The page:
When we use the words “Japanese” and “women” to identify our research targets, we are referring to all directors self-identified as women, including Japanese women working outside Japan and non-Japanese women working in Japan. The JWDP has made significant progress in its Phase 1 on creating/publishing video interviews with scholars researching Japanese women filmmakers, collecting extensive materials on Japanese women directors’ profiles, and assembling a team of cinema specialists to execute the outreach plan to engage the public. The first trial of this project will be very specialized, covering a range of ten to fifteen Japanese women directors who make live-action narrative films. We hope to monitor the trial’s progress and expand the scope in a later stage to include women working on other genres, such as animation, documentaries, and experimental films.
- Please see the director list on the left. I hope to choose directors from the list with our potential team members. Although some materials are written in Japanese, most data have been collected and translated into English by previous efforts by the JWDP team and others. Also, for example, Naomi Kawase, Mika Ninagawa, and Miwa Nishikawa are very active in the international film market.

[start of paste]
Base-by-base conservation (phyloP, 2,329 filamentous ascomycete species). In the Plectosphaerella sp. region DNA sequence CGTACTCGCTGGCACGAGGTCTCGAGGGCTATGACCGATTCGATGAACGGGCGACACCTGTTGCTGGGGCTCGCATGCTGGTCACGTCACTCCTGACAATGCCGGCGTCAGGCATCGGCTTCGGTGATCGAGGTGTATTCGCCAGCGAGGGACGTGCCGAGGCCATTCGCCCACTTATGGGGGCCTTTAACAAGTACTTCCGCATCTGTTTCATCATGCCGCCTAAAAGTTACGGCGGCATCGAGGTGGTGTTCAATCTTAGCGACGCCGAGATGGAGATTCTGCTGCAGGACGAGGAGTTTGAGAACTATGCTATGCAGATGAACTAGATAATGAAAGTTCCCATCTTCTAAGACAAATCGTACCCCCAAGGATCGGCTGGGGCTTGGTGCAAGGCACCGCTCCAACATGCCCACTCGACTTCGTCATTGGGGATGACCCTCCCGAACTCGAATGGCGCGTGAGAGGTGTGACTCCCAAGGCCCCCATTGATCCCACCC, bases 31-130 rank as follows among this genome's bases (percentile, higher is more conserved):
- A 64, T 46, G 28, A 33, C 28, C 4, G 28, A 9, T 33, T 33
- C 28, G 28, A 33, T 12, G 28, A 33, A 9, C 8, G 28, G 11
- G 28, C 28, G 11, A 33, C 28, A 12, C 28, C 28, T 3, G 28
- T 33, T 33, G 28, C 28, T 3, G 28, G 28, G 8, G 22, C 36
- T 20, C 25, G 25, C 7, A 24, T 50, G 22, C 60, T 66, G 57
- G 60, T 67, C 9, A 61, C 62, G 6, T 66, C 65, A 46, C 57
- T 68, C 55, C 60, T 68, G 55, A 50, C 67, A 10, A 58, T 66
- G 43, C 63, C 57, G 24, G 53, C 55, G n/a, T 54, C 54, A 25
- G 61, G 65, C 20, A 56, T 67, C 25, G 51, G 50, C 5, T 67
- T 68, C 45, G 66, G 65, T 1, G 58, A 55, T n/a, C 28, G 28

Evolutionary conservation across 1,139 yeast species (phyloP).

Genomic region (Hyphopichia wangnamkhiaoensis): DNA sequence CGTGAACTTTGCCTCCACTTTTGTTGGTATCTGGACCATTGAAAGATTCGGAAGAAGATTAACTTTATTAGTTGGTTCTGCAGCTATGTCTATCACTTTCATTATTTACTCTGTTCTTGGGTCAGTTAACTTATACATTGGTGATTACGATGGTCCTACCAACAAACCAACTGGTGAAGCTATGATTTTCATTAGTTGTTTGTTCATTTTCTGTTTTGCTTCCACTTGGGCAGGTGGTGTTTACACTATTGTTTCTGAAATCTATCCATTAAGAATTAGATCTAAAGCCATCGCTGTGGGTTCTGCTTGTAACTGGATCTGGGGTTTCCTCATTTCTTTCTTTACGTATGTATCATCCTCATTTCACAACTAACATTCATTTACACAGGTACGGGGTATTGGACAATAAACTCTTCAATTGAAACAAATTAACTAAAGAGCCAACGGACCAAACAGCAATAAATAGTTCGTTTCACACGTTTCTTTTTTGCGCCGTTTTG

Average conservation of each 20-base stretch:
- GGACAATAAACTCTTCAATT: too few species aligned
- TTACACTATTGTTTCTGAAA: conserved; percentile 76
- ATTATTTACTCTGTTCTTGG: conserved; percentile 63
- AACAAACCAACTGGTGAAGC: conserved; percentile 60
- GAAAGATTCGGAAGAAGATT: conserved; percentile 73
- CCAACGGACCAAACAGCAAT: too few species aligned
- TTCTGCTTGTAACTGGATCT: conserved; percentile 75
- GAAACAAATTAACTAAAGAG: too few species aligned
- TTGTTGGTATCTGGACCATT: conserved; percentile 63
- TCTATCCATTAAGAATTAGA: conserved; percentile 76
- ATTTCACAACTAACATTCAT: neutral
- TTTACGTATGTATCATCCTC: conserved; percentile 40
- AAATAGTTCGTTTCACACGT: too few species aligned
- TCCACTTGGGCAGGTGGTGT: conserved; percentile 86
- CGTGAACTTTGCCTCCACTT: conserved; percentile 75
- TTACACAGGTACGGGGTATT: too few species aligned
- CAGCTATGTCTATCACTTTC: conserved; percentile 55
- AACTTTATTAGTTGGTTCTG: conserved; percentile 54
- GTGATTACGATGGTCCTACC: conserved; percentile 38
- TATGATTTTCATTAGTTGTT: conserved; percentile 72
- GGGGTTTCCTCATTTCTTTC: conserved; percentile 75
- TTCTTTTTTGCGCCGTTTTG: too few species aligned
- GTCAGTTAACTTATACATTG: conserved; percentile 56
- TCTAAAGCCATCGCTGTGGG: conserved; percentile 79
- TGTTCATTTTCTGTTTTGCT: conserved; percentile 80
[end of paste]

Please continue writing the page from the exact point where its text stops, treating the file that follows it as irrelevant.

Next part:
- I hope to include Japanese-American women directors as a focus for this course project. For example, we can explore works by Ruth Ozeki, Rea Tajiri, and Kayo Hatta together.
This project’s significant source of inspiration is DH initiatives that began in the SGML period. Find more information: Orlando: Women’s Writing in the British Isles from the Beginnings to the Present; Women Writer’s Online (WWO);WWP Lab;Women Film Pioneers Project
This project mainly stays at a textual level and limits its scope to organizing and producing textual entries and only uses XML elements/attributes, such as <mov> and <sound>, to encode video and audio materials’ metadata. Tools in MMIR (multimedia information retrieval) are beyond the scope of this project. But if any members are interested in MMIR, any new ideas are welcomed.